Recently I returned to a WitchCraft campaign that I originally ran back in 2001-2003. Rather than pick up where we left off, I advanced the timeline to the present day. The young college student PCs of the first campaign were now hitting 30, with professional careers and families. The new campaign had a very different feel as a result. As my group (ranging from the mid-30s to early 40s) is older, it was much easier to relate to the older PCs.
This got me thinking. So many campaigns start with the characters at the beginning of their careers. Whether he or she is a farmboy looking to live a more exciting life, a hotshot pilot straight out of the academy, a young wizard’s apprentice ready to strike out on his or her own, or a high school student turned werewolf slayer, the character is ambitious and untested. He or she often has little to lose but his or her own life, with little effect on the world around him or her.
That said there’s a lot of merit to having the PCs start their “adventuring career” later in life. Such characters tend to have richer backstories (and therefore more plot hooks), and people, places, and things worth protecting. They have different reasons for doing what they do than “rookie” characters. In short, they can be a lot of fun.
Here are some things to keep in mind when creating adventures for such “late bloomers.”
A late start doesn’t necessarily mean being more experienced.
There’s no reason why a 35 year old character that’s just starting a campaign needs to be at a higher level of competence than the 19 year old PC if she hasn’t been dealing with the high intensity of the adventuring life just yet.
Most games presume that “common folk/pedestrians” are a cut below the average beginning character. The late bloomer is exactly that, a character that’s lived a fairly uneventful life until something finally pushes her into becoming a full-fledged PC.
This makes it easy to mix-and-match late bloomers with young PCs, such as in the typical seasoned cop/rookie team up (or knight/squire or superhero/sidekick), and maintain game balance.
It’s easier for “seasoned” players to relate to late bloomers.
While it’s unlikely that your married-with-children 39 year old accountant player knows much about archery, medieval battlefield tactics, and farming, he can probably better relate to the yeoman farmer called away from his family to deal with a marauding orc tribe than a junior high school player.
Late bloomers often have to balance and juggle personal and professional responsibilities in ways that are often alien to younger players. On the flip side, they find it more difficult to relate to the idealistic young PC that is looking to make a name for herself before settling down.
This also opens up opportunities for a fresh spin on old subplots. Maybe your player isn’t interested in pursuing a romantic subplot because she’s happily married, but she may find it enjoyable to follow and perhaps meddle in her PC’s children’s romances, especially if she knows something secret about the paramour’s parent.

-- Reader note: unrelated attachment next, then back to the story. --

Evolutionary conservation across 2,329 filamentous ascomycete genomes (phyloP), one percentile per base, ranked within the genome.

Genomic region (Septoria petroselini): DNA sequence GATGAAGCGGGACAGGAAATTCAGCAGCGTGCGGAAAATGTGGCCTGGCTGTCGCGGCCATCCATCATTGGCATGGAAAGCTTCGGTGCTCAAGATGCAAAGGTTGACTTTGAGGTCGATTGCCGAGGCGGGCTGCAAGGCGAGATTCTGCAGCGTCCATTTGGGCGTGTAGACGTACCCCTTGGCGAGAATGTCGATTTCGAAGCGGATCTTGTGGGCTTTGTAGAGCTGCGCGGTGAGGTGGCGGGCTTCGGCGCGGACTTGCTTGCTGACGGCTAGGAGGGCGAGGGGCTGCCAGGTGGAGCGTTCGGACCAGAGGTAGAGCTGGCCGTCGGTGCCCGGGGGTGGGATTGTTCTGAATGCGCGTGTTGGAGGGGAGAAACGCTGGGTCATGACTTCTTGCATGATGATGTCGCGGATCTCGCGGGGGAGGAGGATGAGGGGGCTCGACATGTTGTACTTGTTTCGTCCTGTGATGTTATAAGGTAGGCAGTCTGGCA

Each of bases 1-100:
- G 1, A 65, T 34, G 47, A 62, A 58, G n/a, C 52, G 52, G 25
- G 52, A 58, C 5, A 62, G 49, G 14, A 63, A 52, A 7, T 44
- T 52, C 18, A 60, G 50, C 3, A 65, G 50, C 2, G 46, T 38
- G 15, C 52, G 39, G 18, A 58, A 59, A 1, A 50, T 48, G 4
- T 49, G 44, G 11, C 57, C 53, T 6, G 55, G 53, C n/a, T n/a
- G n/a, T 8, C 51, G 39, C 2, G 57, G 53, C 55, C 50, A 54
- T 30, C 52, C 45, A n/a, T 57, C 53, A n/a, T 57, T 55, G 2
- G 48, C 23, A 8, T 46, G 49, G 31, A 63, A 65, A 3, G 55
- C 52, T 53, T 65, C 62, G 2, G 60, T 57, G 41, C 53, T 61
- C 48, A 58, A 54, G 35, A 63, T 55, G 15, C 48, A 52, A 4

A late bloomer can still be a “rookie.”
Sure your PC is a seasoned cop that’s seen a lot over his 15 year career as a homicide detective, but has he ever had to face a brood of vampires? Or perhaps your landed noble has ridden into battle a few times but never had to face anything like a troll before. Or maybe your career star marshall has been working in a remote sector of space primarily settling claim disputes for almost 20 years when a previously unknown and hostile alien race sends a vanguard through his sector.
Or perhaps your character was Joe Average or Jane Just-Getting-By for a decade before the meteor chunk/stressful situation/divine blessing grants him or her great powers. Perhaps your middle-aged scientist is forced to don the military battlesuit she’s been working on when terrorists strike. Or maybe your character simply retired or otherwise put his career on hold for a while, and is only know starting to once again use those skills he’d learned long ago.
Late bloomers have baggage.
As a GM, I love mining a PC’s background for plots and subplots. Late bloomers give me a ton of plot threads that I can weave into a campaign. From ex-lovers to old rivals to unresolved issues to family, I can pull a lot from an older character’s background.
And unless your players nail down every second of their late bloomer PCs’ lives, there are plenty of gaps left for you to fill in. Of course their private investigator once had a college roomate that’s now a murder suspect. What space fleet officer didn’t have a romantic relationship during her time at the Academy? Don’t they remember that one diamond theft in which the criminal got away five years ago, the one that has suspicious parallels to the current case?
And don’t forget family. Of course the supervillain chooses to threaten the city on the PC’s wedding anniversary. Or perhaps the terrorists have taken the school that the PC’s children goes to hostage. Or worse, the superhero PC’s teenage daughter has decided to strike out on her own, as a supervillain.
In short, there are many advantages to encouraging Late Bloomer PCs.
How about you? Do you regularly have “late bloomer” PCs in your campaigns or do you tend to stick with “rookies?” Does it matter what genre you are playing in? How do late bloomer PCs mix with younger PCs?